Sea Ganschow is a Parenting by Connection facilitator and director of Listening For Change in Portland, Oregon, USA. Crossposted at Carnival of Feminists XVIII


Blogger Kate said...

Hooray! Another co-counselor in the blogosphere! I saw in your comments at blac(k)ademic that you do co-counseling. Nice to read another person thinking about eliminating racism, sexism and classism :).

Lovely post -- keep putting your perspective out there!

8:24 PM PDT  
Anonymous Jax said...

That's a fantastic post, and is something I've been wondering about for a while. I have a girl and a boy and it's already driving me up the wall hearing the things my parents and sisters say to him that is so different to how they talk to her. But I'm not quite sure how to compensate for everything around him.

3:52 PM PDT  
Anonymous Ampersand said...

Great post! (And nice to see another Portland poster!)

Have you read An Unconventional Family, by Sandra Bem? You might find it interesting. It's her first-person account of how she tried to raise her daughter and son in a nonsexist way, and includes chapters written by the daughter and son (now in their early 20s).

By the way, a cross-post isn't when you post something here and it's referred to in another post (such as the carnival of feminists post). It's when you post the same post on two different blogs. Not that it really matters in any way, of course, I just thought you might like to know.

12:00 PM PDT  
Blogger Sage said...

This is one of my pet peeves too. My neighbours with little kids often ask about my older daughter babysitting. I reply, "You really want my son - he's amazing with kids." They think that's just so cool and different. I tell them he's a typical boy raised in a non-sexist home.

But I'm also a crazy woman who let her son wear a dress to school!

6:14 AM PDT  
Anonymous Anonymous said...

You wrote: "Yes, I know. We've been hurt by sexism. White men in particular."
I don't quite understand, what do you mean that white men in particular hurt you by sexism? I mean that sexism is actually much more rampant in third world countries and among the men of color, than white males, who have learned to respect womens rights in modern civilization, and are the most enlightened in general sense, if you look at the whole world population.

12:35 AM PDT  
Blogger Sea's Blog said...

First of all, sexism is sexism. By saying it's so much worse in third world countries you set up an acceptance of sexism right here in the US. Young girls and women easily go along with turning over our power, our minds and our agendas because "Oh our men are so much better ..." It might look different there but it's the same stuff. Underneath it all it's every bit as demeaning and mis-informed and hurtful. Plus then you've got the "Oh I should be fine because everything is so much better here. I mean I'm not getting a clitorectomy or anything, geez!"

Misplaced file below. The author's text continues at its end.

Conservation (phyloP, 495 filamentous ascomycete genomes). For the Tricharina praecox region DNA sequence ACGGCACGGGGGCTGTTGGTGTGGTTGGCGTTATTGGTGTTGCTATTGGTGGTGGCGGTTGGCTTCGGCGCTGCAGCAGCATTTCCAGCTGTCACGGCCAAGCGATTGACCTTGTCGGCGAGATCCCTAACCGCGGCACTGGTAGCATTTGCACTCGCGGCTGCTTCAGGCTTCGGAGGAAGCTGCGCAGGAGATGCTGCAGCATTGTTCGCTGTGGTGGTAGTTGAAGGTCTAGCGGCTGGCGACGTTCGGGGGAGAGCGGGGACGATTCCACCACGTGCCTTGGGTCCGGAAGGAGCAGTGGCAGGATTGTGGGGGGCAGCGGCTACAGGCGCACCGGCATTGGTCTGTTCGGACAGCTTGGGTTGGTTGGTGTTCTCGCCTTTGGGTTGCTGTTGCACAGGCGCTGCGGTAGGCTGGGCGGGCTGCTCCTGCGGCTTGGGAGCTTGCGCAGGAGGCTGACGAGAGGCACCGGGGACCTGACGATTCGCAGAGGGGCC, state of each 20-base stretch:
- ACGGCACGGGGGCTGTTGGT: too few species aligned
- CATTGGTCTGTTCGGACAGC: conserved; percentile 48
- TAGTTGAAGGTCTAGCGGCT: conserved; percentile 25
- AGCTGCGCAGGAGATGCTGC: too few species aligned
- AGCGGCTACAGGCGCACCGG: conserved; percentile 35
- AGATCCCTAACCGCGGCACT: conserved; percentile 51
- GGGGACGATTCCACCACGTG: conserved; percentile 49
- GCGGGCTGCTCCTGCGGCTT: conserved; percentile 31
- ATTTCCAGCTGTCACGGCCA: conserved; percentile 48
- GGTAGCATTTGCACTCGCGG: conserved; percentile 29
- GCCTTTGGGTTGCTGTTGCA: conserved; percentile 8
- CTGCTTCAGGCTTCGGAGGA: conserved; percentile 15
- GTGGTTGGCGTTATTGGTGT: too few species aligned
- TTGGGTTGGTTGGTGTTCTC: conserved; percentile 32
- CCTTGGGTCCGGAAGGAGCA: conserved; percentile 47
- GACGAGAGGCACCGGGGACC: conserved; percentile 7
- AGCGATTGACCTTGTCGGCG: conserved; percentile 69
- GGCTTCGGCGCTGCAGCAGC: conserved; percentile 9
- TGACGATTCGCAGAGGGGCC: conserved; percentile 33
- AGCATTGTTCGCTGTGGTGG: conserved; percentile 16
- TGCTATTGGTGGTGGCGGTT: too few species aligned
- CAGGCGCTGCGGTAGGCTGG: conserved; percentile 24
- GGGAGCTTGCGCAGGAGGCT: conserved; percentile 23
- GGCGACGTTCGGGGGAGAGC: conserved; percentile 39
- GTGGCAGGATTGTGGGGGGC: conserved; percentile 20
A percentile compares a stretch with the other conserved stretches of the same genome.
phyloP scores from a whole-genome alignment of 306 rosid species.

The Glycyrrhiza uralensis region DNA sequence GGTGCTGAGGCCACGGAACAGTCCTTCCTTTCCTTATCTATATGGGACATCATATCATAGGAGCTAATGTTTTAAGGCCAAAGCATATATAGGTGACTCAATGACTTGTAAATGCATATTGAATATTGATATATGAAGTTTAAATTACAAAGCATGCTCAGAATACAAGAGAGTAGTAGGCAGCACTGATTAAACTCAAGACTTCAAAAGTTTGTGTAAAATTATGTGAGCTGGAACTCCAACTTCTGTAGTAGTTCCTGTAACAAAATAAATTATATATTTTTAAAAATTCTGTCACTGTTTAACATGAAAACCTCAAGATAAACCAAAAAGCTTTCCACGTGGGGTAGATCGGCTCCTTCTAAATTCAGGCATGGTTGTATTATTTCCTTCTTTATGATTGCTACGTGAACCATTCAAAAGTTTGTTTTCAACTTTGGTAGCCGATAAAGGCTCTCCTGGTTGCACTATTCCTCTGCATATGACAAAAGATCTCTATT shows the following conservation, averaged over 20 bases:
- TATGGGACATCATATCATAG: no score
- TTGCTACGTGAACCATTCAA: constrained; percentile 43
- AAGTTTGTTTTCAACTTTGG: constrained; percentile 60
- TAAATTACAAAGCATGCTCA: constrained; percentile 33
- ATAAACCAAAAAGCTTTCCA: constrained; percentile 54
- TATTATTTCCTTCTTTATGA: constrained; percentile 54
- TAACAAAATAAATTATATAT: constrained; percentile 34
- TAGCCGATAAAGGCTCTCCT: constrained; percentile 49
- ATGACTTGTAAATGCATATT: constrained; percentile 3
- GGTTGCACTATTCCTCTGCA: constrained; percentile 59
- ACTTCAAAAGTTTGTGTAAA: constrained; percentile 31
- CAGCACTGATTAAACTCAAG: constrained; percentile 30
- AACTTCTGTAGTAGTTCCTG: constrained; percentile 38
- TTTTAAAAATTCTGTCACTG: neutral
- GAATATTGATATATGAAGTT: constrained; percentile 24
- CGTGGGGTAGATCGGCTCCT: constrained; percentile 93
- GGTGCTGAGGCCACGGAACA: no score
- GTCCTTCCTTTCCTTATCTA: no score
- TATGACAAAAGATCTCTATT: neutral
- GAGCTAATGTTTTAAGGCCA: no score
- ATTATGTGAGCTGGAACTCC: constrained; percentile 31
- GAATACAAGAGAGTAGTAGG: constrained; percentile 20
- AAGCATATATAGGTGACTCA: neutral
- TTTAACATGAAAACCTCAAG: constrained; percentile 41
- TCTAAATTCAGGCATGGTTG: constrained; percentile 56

That's like saying the racism in the south is worse than racism in the west (US) No. It's racism . It's the same stuff. It looks different there but it's killing the same amount of people. "Killing me softly." You've heard the song.

I didn't say men of color don't have sexist patterns and it can combine with internalized racism for some especially hurtful pattenrns towards women. It's just the combination of being white and male that brings its own double-whammy on women.

Need I say more?

10:26 AM PDT  
Blogger Lost pic said...

This is so refreshing. After spending the last hour or so looking for clothes for my newborn (sex still undetermined) I felt wretched. WHY is it so inappropriate for boys to wear pink? Why must they always concentrate on fire trucks and trains? And why can't girls be interested in that stuff?

Thank you for speaking out on such an important matter.

5:36 PM PDT  
Blogger NIN said...

I found this post while doing a Google search for the key words :

end sexism no more baby boys

it occured to me that if we simply aborted our sons in utro - not only can we afford to use technology to start a pregnancy, we can also determin sex before it is too late to abort . . .

world domination in one generation

they forget we have the power to give life, and the right to take it away
and ladies would finally get thier piece of the pie

11:29 PM PST